New drug combination can safely treat malaria: Study
A new medication for malaria can safely and effectively cure the deadly disease, say scientists who have successfully completed a clinical trial for the drug combination
A new medication for malaria can safely and effectively cure the deadly disease, say scientists who have successfully completed a clinical trial for the drug
combination. For the study, researchers from Tubingen Institute of Tropical Medicine and German company Deutschen Malaria GmbH tested the efficacy, tolerability and safety of a combination of the drugs Fosmidomycin and Piperaquine.
The two-fold medication was administered for three days to patients aged one to thirty who were infected with malaria via the Plasmodium falciparum pathogen. In the 83 evaluable cases, there was a 100 per cent cure rate, according to the study published in the journal Clinical Infectious Diseases.
Patients tolerated the treatment well, and it led to a swift reduction of clinical symptoms. Safety issues were limited to changes in electrocardiogram readings, as had been described for Piperaquine.
"This study represents a milestone in the clinical research into Fosmidomycin," said Peter Kremsner, a professor at Tubingen, who developed the drug combination. The substance was originally extracted from Streptomyces lavendulae and today can be produced synthetically. It blocks a metabolic pathway for the production of Isoprenoid in the malaria pathogen. This makes the malaria pathogen unable to metabolise or reproduce. Since Isoprenoids are formed via a different synthesis path in the human body, humans have no target structures for Fosmidomycin.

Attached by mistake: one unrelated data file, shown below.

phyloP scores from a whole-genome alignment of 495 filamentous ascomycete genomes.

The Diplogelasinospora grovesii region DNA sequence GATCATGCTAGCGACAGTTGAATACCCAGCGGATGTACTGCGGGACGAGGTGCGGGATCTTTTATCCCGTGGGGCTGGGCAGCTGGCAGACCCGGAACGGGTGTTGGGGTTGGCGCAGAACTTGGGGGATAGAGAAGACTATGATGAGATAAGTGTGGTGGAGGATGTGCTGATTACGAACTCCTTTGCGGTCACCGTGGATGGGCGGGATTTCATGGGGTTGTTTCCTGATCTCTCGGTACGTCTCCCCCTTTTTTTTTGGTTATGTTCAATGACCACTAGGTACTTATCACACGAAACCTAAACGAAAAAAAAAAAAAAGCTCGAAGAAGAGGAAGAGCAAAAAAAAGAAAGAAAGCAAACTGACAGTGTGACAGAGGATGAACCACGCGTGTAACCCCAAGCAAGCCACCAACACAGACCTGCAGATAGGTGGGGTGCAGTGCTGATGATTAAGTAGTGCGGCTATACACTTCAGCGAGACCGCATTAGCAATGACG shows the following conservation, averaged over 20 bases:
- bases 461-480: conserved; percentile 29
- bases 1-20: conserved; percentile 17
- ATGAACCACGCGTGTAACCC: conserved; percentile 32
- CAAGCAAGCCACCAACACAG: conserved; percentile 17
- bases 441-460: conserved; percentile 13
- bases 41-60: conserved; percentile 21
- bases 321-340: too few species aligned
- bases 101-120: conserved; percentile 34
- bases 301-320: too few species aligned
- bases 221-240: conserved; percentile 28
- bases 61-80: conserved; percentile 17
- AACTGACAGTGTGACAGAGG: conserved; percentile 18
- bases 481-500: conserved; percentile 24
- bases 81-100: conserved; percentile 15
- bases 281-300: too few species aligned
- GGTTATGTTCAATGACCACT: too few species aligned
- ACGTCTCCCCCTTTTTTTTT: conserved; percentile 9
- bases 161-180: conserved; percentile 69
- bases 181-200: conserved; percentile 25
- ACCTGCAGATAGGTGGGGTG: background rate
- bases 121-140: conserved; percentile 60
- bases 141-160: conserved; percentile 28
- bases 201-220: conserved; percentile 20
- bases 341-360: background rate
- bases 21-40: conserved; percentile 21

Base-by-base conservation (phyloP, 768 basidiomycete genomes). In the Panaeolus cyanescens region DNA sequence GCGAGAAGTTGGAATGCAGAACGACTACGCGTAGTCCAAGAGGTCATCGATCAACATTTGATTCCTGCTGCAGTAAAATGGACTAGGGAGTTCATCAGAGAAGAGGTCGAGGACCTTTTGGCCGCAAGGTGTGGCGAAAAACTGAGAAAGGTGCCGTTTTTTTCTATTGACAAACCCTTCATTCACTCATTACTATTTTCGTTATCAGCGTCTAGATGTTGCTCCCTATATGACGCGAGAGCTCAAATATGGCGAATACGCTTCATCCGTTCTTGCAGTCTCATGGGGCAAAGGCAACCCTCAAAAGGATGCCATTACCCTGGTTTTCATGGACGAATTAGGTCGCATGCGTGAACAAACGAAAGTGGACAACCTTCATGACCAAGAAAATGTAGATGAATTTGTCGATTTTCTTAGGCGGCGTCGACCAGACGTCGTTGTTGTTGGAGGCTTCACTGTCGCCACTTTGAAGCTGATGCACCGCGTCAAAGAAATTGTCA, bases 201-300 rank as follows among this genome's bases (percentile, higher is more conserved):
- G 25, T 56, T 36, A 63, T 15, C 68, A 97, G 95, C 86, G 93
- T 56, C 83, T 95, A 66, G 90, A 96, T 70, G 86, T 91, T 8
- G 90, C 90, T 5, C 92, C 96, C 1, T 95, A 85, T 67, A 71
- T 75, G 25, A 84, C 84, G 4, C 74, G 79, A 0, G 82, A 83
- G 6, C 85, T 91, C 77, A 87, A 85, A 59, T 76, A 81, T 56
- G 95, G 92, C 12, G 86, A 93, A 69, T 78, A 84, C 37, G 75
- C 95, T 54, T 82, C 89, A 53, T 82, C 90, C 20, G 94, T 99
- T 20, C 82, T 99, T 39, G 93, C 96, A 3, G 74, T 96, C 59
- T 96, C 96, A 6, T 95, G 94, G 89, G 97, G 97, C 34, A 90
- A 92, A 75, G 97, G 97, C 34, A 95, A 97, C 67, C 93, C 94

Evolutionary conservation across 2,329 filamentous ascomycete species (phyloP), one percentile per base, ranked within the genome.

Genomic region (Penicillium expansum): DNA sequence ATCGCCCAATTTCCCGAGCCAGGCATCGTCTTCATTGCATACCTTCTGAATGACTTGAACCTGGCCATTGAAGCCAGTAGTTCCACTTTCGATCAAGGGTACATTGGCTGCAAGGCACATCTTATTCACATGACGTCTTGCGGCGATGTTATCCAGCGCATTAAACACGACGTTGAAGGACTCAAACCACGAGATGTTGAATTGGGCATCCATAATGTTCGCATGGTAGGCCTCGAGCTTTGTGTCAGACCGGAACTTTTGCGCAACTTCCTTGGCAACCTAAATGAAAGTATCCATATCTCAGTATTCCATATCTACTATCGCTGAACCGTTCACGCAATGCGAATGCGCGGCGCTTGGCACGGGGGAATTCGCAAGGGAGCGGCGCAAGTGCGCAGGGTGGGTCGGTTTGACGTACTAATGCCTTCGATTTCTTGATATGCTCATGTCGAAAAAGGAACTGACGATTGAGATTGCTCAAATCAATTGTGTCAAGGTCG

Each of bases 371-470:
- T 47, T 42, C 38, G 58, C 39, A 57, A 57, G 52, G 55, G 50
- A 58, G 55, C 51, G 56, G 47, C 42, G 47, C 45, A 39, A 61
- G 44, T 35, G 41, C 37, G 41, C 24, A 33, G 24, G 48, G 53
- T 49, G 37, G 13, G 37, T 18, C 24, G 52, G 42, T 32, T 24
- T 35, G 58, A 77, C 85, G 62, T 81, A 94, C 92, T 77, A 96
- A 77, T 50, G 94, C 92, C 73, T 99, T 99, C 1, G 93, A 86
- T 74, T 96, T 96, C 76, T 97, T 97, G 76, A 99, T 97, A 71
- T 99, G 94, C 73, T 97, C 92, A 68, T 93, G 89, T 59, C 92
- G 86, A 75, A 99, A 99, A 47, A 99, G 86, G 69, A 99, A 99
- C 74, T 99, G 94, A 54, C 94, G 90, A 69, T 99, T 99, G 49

For this reason humans tolerate the drug well and suffer barely any side effects. In addition, this unique mechanism excludes the possibility of cross-resistance to the drugs used in earlier malaria treatments. The new combination meets World Health Organization (WHO) guidelines for combination therapies. The two drugs mechanisms against differing target structures means that they attack the parasite in the bloodstream independently of one another.
This meets WHO requirements for a fast and effective treatment of the acute phase of infection, and for protection against relapse due to reappearance of the infection. The researchers say the effective mechanism helps to delay the formation of a possible resistance. Further studies are in planning to optimise dose, researchers said.
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